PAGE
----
One bright spot in the troubled real estate market is student housing. Demand for it is high, particularly in markets with more affordable state universities and colleges.

In fact, the demand for privately financed student housing is not just holding even, it is getting stronger, driven by two sources:
Every hour since the year 2000, about 702 echo boomers have been reaching college age.
More adults have been opting out of depressed job markets and retraining for new careers. "More new students are in their thirties, forties and fifties. The profiles of the older students are often former small-business owners or employees of other downsized businesses looking to change careers. They won't take the traditional two-to-a-bedroom college dorm, and they don't want the animal house three-decker shared with a household of major Budweiser consumers," according to one student housing manager.

The real estate crisis began with the implosion of single-family home mortgages. Then single-family home prices collapsed, and now the problems have spread to commercial real estate markets around the country. For example, office vacancies in high-tech driven Orange County, Calif., were 7% quite recently; they are over 18% today and climbing. Chicago office vacancy has held pretty steady at 10% for some years, but Jones Lang LaSalle, a global commercial real estate firm, believes it could hit 19% in 2009.

Retail sales (excluding autos) were down 3.1% in December, and much of that hit department stores and smaller chain stores that drive retail malls and retail-mall REITs. In Texas, according to The New York Times, "Houston, like Dallas, held up while many other cities were showing the strains of an economic slowdown. But job growth and the brisk business of oil and gas exploration have come to an abrupt halt. Vacant or unfinished shopping centers dot the highways. Among the 8.4 million square feet of office space under construction or recently completed in the metropolitan area, 80% has not been leased. As a result, the vacancy rate is 11% and rising."

But student housing is holding up, and even thriving, especially in markets that have state schools. That's because many parents who can't afford more expensive private schools are pressing their children to attend state colleges and universities. The difference in tuition can be dramatic; one parent of a prospective student says a year at Hofstra in New York could cost as much as $60,000. An aid package for that middle-income parent might bring that down to $40,000 or so, including fees, room and board.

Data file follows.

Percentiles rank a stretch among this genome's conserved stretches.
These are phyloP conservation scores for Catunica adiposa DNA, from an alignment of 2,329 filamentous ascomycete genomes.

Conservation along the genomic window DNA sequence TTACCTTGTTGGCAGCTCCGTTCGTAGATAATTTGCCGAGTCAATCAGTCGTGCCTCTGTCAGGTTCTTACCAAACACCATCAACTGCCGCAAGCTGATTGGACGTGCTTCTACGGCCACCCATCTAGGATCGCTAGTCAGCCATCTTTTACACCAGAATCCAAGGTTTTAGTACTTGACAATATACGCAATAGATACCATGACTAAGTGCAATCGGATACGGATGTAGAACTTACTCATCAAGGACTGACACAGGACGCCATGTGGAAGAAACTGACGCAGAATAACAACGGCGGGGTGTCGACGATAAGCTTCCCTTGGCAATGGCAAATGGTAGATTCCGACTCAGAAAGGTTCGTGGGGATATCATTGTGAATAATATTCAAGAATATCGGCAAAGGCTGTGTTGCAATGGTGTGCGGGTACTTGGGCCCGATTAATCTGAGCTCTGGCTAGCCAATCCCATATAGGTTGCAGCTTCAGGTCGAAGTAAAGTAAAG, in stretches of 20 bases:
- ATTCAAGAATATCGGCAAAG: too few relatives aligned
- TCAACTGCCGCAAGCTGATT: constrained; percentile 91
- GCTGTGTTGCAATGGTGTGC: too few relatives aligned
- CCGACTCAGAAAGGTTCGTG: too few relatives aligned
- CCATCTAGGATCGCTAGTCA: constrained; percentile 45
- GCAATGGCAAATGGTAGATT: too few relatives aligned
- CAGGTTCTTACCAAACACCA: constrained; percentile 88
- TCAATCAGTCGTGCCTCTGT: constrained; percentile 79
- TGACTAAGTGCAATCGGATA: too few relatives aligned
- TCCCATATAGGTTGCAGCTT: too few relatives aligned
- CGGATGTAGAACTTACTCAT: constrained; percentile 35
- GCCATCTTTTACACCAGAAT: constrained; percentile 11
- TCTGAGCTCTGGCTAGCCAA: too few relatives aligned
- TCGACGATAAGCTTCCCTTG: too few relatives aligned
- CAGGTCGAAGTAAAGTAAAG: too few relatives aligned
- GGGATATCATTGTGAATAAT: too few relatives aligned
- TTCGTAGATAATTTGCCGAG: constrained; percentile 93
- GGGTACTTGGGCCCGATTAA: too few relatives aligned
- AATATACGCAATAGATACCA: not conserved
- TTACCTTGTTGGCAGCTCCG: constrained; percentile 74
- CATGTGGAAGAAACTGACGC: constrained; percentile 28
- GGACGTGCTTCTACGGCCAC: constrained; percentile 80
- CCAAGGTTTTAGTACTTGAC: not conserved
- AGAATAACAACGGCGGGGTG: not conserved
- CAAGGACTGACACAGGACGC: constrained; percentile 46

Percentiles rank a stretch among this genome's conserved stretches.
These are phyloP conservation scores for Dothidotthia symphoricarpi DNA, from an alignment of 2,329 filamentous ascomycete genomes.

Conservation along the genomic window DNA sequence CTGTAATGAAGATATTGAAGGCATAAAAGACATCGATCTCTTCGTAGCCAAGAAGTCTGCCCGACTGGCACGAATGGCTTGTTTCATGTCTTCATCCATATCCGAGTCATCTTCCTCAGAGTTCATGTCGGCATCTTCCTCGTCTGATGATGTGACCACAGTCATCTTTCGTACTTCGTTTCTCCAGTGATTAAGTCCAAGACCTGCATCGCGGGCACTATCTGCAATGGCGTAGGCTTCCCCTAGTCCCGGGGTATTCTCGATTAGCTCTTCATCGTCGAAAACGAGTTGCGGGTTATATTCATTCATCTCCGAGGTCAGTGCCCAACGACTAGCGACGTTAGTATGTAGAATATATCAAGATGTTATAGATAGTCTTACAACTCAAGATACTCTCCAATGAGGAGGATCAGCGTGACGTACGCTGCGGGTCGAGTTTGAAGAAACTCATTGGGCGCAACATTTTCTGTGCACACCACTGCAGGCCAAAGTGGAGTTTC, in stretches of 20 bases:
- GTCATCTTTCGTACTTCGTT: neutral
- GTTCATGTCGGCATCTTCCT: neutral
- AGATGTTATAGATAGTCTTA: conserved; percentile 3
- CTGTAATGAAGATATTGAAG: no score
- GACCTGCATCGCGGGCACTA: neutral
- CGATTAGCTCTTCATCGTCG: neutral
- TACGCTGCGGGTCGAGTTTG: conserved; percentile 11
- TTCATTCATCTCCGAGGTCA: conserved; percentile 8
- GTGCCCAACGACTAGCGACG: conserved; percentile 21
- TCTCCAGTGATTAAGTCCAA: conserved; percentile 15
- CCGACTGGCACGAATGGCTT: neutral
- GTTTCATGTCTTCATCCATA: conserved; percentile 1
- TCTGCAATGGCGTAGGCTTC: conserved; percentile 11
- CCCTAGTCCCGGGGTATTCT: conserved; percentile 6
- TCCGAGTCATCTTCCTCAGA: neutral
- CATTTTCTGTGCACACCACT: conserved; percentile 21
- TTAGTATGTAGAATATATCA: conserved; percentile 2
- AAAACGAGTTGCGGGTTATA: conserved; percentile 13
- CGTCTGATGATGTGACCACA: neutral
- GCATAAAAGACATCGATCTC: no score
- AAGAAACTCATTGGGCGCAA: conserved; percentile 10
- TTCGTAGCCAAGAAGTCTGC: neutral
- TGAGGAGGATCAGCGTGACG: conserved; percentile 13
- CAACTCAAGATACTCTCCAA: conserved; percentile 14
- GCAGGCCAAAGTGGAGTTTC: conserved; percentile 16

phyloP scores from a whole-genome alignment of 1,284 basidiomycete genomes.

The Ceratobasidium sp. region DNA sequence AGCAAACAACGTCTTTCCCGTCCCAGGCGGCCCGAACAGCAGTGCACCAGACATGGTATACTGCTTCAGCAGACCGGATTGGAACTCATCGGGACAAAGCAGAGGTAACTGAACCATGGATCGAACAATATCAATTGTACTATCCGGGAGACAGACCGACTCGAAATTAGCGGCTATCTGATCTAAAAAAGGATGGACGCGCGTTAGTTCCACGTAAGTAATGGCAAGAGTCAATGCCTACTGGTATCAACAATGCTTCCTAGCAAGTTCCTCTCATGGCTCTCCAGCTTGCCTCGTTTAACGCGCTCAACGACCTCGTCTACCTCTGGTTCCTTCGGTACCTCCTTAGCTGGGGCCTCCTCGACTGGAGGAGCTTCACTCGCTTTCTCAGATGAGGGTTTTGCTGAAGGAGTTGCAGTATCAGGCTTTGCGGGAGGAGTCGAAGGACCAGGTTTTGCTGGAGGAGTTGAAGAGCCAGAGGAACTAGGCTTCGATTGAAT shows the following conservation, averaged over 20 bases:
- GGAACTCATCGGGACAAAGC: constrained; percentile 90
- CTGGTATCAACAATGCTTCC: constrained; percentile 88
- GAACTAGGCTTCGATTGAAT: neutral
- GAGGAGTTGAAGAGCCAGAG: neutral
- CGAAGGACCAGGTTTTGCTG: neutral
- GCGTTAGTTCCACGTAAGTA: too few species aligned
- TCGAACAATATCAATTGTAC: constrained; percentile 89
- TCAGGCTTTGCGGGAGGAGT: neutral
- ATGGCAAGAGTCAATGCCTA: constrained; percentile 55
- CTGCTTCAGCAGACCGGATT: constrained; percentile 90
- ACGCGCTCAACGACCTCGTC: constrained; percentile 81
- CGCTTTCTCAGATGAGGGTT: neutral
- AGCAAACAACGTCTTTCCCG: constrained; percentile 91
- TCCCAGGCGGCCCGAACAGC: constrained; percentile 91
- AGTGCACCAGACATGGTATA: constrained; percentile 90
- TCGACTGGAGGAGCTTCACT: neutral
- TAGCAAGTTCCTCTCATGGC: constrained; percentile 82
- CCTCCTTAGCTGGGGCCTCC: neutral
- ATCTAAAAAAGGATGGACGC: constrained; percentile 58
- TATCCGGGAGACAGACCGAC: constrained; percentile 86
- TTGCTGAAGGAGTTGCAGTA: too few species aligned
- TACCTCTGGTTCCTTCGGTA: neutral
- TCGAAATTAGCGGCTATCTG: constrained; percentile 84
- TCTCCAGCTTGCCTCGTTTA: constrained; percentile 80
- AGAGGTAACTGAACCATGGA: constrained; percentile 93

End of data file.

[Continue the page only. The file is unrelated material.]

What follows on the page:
By contrast, a New York State resident student would be charged $5,000 in tuition plus $9,260 for room and board at the State University of New York campuses. According to SUNY, a student's total estimated annual expense is $18,360. At SUNY's community colleges offering associate degrees, the total annual cost would be $14,990, SUNY estimates.

Good, privately financed dorms near campuses often are more expensive than a college's own dorms, but the additional expense often is only about $500 to $1,000 per year. Parents who want their children safe, warm and cared for are increasingly springing for that extra $500 to $1,000, even in these tough times.

We have found that for the Spring 2009 semester, demand is up for student housing near SUNY campuses. Where the buildings used to be 95% occupied, they are now at 99%. Facilities that were formerly 98% filled are now 100% full with waiting lists.

For the year 2009, the student niche may be the best hope for real estate investors.

Michael Dowd, senior vice president of the United Group of Companies, specializes in real estate debt and equity financing. He can be reached at [email protected] or 781-893-4119.